• Ralph Crammedin

    The Republicans won the November election with an economic shell game. Recent polls suggest, however, that the public has caught on to the GOP scam. Yet the Republicans keep reciting their phony numbers, as if we’re all still in the dark. Fool me once…

  • Chris

    Danno, are you suggesting that those who make over 250k per year owe those that do not? For all of you who are mad about people making money, have you ever worked for a poor man? Can a poor man pay your salary and health benefits? Before we start accusing the ‘wealthy’ of not paying their ‘fair share’ maybe we should ask ourselves who really pays the bills in this country. Last I checked, almost half the people in the U.S. didn’t pay a dime of federal income taxes. If you think that’s a good thing, then you have a seriously distorted view of how a society should work. We all use the services–we all should pay. I find it very interesting that people who already pay 30+% of their income to the government are looked at as villains, while those who pay nothing are looked at as good Americans who are in further need of unearned support. People used to be proud about taking care of themselves, now it’s all about, “What can I get from you?” It’s shameful, and I have no idea how we got where we are today. This ‘billionaire boys-club’ you keep referencing is a joke. Note this, most of the successful people in the country earned their place—they didn’t inherit it. That’s the American Dream and the evidence of a good society. People won’t work for free, the more you take from them, the less incentive they will have to keep growing. So go ahead, attack the wealthy and successful of this country—they obviously deserve it. They won’t miss it anyway right? I’m sure any money you take from them will just magically reappear—a gift from a deity no doubt. That’s how they got it in the first place right?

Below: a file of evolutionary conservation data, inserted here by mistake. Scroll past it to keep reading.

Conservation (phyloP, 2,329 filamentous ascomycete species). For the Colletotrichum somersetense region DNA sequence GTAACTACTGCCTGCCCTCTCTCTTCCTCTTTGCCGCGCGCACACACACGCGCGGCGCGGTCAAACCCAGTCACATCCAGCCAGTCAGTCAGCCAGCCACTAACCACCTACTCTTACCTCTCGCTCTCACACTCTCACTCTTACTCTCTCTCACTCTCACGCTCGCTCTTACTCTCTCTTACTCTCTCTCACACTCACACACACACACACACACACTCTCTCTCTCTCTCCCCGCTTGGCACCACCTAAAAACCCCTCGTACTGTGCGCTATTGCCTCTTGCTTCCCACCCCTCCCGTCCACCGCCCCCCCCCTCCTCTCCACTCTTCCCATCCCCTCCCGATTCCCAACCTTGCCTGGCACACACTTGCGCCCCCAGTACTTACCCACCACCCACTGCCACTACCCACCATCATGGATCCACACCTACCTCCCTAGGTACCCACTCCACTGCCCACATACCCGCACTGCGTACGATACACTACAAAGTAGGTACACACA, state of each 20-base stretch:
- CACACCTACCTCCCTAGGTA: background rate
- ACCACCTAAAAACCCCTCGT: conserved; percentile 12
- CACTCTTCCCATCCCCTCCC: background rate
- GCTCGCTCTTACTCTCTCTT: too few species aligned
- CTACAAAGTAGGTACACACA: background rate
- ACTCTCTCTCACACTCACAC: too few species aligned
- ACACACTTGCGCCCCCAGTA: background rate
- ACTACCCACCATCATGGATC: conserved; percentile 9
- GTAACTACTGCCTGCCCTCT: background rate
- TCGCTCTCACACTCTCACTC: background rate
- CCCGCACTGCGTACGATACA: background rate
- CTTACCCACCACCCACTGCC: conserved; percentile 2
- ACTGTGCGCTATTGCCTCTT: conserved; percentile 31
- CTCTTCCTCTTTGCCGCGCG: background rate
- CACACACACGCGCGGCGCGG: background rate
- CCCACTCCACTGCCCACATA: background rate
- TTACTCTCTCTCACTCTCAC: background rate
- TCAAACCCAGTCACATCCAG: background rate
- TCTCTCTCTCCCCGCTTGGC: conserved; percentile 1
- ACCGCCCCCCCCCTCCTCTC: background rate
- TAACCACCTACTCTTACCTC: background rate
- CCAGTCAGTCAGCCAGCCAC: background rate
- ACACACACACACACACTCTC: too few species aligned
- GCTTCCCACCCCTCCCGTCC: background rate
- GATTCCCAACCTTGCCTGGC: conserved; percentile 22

• Ralph Crammedin

    Chris, nice rant, but you coulda saved space just saying “Rich people deserve to be rich and everybody else should support them,” and made the same point. What you’re missing is the whole system is tilted to favor the rich. Could you walk into a bank and borrow $10 million cuz you have a great business idea? Probably not, but Warren Buffet could, cuz he’s rich enough. All the other 95% of us are asking is to level the playing field a little bit. The Rich have plenty of advantages. They don’t need to keep paying lower tax rates than their secretaries pay.

  • Chris